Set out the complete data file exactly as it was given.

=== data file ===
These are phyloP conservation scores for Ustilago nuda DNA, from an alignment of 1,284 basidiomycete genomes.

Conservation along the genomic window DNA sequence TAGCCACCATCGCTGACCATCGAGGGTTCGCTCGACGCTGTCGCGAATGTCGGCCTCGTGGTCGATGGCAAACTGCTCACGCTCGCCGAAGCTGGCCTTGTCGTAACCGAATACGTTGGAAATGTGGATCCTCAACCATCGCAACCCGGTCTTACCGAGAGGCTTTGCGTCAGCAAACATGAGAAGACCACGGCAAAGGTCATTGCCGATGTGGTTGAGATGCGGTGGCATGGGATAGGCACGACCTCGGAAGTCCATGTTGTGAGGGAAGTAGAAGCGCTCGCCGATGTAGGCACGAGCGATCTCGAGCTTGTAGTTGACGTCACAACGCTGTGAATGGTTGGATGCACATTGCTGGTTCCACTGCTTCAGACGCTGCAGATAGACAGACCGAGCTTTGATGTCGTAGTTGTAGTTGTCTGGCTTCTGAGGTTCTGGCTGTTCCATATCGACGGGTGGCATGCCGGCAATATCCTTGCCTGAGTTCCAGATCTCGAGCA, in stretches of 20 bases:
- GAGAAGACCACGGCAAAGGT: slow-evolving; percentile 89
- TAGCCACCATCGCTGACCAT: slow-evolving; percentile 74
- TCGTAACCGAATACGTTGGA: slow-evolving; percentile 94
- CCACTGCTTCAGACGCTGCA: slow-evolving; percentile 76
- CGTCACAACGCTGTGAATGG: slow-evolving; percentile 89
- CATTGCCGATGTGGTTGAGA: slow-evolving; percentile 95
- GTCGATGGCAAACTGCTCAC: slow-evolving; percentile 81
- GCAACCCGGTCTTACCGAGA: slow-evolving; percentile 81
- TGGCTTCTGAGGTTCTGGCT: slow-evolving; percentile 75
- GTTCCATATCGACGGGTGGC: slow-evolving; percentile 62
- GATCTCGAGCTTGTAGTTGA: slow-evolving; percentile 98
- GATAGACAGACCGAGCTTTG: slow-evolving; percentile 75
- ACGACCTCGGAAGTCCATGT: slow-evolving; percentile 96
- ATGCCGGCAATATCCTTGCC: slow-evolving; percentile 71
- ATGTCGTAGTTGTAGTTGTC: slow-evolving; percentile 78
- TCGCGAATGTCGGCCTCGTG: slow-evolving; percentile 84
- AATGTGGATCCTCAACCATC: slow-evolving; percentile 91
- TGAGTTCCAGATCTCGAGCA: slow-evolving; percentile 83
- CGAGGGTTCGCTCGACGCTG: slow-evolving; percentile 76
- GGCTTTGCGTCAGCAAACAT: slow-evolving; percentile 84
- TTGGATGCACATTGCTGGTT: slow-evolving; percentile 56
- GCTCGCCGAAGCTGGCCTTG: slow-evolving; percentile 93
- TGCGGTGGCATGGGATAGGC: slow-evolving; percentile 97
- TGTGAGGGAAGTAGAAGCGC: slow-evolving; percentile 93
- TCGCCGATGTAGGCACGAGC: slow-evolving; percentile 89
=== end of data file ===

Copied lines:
These are phyloP conservation scores for Ustilago nuda DNA, from an alignment of 1,284 basidiomycete genomes.

Conservation along the genomic window DNA sequence TAGCCACCATCGCTGACCATCGAGGGTTCGCTCGACGCTGTCGCGAATGTCGGCCTCGTGGTCGATGGCAAACTGCTCACGCTCGCCGAAGCTGGCCTTGTCGTAACCGAATACGTTGGAAATGTGGATCCTCAACCATCGCAACCCGGTCTTACCGAGAGGCTTTGCGTCAGCAAACATGAGAAGACCACGGCAAAGGTCATTGCCGATGTGGTTGAGATGCGGTGGCATGGGATAGGCACGACCTCGGAAGTCCATGTTGTGAGGGAAGTAGAAGCGCTCGCCGATGTAGGCACGAGCGATCTCGAGCTTGTAGTTGACGTCACAACGCTGTGAATGGTTGGATGCACATTGCTGGTTCCACTGCTTCAGACGCTGCAGATAGACAGACCGAGCTTTGATGTCGTAGTTGTAGTTGTCTGGCTTCTGAGGTTCTGGCTGTTCCATATCGACGGGTGGCATGCCGGCAATATCCTTGCCTGAGTTCCAGATCTCGAGCA, in stretches of 20 bases:
- GAGAAGACCACGGCAAAGGT: slow-evolving; percentile 89
- TAGCCACCATCGCTGACCAT: slow-evolving; percentile 74
- TCGTAACCGAATACGTTGGA: slow-evolving; percentile 94
- CCACTGCTTCAGACGCTGCA: slow-evolving; percentile 76
- CGTCACAACGCTGTGAATGG: slow-evolving; percentile 89
- CATTGCCGATGTGGTTGAGA: slow-evolving; percentile 95
- GTCGATGGCAAACTGCTCAC: slow-evolving; percentile 81
- GCAACCCGGTCTTACCGAGA: slow-evolving; percentile 81
- TGGCTTCTGAGGTTCTGGCT: slow-evolving; percentile 75
- GTTCCATATCGACGGGTGGC: slow-evolving; percentile 62
- GATCTCGAGCTTGTAGTTGA: slow-evolving; percentile 98
- GATAGACAGACCGAGCTTTG: slow-evolving; percentile 75
- ACGACCTCGGAAGTCCATGT: slow-evolving; percentile 96
- ATGCCGGCAATATCCTTGCC: slow-evolving; percentile 71
- ATGTCGTAGTTGTAGTTGTC: slow-evolving; percentile 78
- TCGCGAATGTCGGCCTCGTG: slow-evolving; percentile 84
- AATGTGGATCCTCAACCATC: slow-evolving; percentile 91
- TGAGTTCCAGATCTCGAGCA: slow-evolving; percentile 83
- CGAGGGTTCGCTCGACGCTG: slow-evolving; percentile 76
- GGCTTTGCGTCAGCAAACAT: slow-evolving; percentile 84
- TTGGATGCACATTGCTGGTT: slow-evolving; percentile 56
- GCTCGCCGAAGCTGGCCTTG: slow-evolving; percentile 93
- TGCGGTGGCATGGGATAGGC: slow-evolving; percentile 97
- TGTGAGGGAAGTAGAAGCGC: slow-evolving; percentile 93
- TCGCCGATGTAGGCACGAGC: slow-evolving; percentile 89